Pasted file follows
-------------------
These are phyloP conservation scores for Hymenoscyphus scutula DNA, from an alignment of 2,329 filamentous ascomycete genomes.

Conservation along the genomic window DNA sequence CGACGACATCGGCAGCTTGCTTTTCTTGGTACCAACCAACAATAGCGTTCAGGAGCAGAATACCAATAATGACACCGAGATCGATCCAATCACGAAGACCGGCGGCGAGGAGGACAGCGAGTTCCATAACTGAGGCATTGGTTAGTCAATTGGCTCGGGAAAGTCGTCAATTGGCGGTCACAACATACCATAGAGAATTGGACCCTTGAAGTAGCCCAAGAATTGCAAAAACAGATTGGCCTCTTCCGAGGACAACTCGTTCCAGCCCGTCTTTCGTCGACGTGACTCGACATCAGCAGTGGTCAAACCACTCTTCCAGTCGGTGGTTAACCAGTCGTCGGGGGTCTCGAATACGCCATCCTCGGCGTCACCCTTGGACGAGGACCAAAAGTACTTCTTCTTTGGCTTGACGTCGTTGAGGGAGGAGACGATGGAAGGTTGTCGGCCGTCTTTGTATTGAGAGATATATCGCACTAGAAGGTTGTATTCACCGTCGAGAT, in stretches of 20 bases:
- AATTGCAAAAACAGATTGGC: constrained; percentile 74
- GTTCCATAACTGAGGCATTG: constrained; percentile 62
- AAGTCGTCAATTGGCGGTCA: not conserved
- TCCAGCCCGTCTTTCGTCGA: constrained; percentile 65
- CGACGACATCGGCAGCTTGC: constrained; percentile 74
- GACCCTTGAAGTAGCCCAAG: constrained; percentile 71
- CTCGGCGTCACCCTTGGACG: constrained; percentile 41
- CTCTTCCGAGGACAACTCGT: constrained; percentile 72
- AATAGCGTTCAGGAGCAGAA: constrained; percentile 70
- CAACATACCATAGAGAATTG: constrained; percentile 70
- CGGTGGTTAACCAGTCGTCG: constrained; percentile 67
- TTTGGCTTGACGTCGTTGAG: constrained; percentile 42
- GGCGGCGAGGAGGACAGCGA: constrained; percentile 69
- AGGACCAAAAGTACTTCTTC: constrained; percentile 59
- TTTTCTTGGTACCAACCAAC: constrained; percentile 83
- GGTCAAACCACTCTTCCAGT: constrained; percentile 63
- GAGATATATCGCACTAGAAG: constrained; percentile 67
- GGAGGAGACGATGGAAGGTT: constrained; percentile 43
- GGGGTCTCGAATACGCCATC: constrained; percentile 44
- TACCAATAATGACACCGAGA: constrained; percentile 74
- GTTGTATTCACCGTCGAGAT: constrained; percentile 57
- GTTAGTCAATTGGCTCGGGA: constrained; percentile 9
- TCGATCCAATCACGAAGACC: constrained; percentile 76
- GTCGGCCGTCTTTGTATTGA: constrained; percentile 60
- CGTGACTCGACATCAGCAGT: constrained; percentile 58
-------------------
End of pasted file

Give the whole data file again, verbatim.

These are phyloP conservation scores for Hymenoscyphus scutula DNA, from an alignment of 2,329 filamentous ascomycete genomes.

Conservation along the genomic window DNA sequence CGACGACATCGGCAGCTTGCTTTTCTTGGTACCAACCAACAATAGCGTTCAGGAGCAGAATACCAATAATGACACCGAGATCGATCCAATCACGAAGACCGGCGGCGAGGAGGACAGCGAGTTCCATAACTGAGGCATTGGTTAGTCAATTGGCTCGGGAAAGTCGTCAATTGGCGGTCACAACATACCATAGAGAATTGGACCCTTGAAGTAGCCCAAGAATTGCAAAAACAGATTGGCCTCTTCCGAGGACAACTCGTTCCAGCCCGTCTTTCGTCGACGTGACTCGACATCAGCAGTGGTCAAACCACTCTTCCAGTCGGTGGTTAACCAGTCGTCGGGGGTCTCGAATACGCCATCCTCGGCGTCACCCTTGGACGAGGACCAAAAGTACTTCTTCTTTGGCTTGACGTCGTTGAGGGAGGAGACGATGGAAGGTTGTCGGCCGTCTTTGTATTGAGAGATATATCGCACTAGAAGGTTGTATTCACCGTCGAGAT, in stretches of 20 bases:
- AATTGCAAAAACAGATTGGC: constrained; percentile 74
- GTTCCATAACTGAGGCATTG: constrained; percentile 62
- AAGTCGTCAATTGGCGGTCA: not conserved
- TCCAGCCCGTCTTTCGTCGA: constrained; percentile 65
- CGACGACATCGGCAGCTTGC: constrained; percentile 74
- GACCCTTGAAGTAGCCCAAG: constrained; percentile 71
- CTCGGCGTCACCCTTGGACG: constrained; percentile 41
- CTCTTCCGAGGACAACTCGT: constrained; percentile 72
- AATAGCGTTCAGGAGCAGAA: constrained; percentile 70
- CAACATACCATAGAGAATTG: constrained; percentile 70
- CGGTGGTTAACCAGTCGTCG: constrained; percentile 67
- TTTGGCTTGACGTCGTTGAG: constrained; percentile 42
- GGCGGCGAGGAGGACAGCGA: constrained; percentile 69
- AGGACCAAAAGTACTTCTTC: constrained; percentile 59
- TTTTCTTGGTACCAACCAAC: constrained; percentile 83
- GGTCAAACCACTCTTCCAGT: constrained; percentile 63
- GAGATATATCGCACTAGAAG: constrained; percentile 67
- GGAGGAGACGATGGAAGGTT: constrained; percentile 43
- GGGGTCTCGAATACGCCATC: constrained; percentile 44
- TACCAATAATGACACCGAGA: constrained; percentile 74
- GTTGTATTCACCGTCGAGAT: constrained; percentile 57
- GTTAGTCAATTGGCTCGGGA: constrained; percentile 9
- TCGATCCAATCACGAAGACC: constrained; percentile 76
- GTCGGCCGTCTTTGTATTGA: constrained; percentile 60
- CGTGACTCGACATCAGCAGT: constrained; percentile 58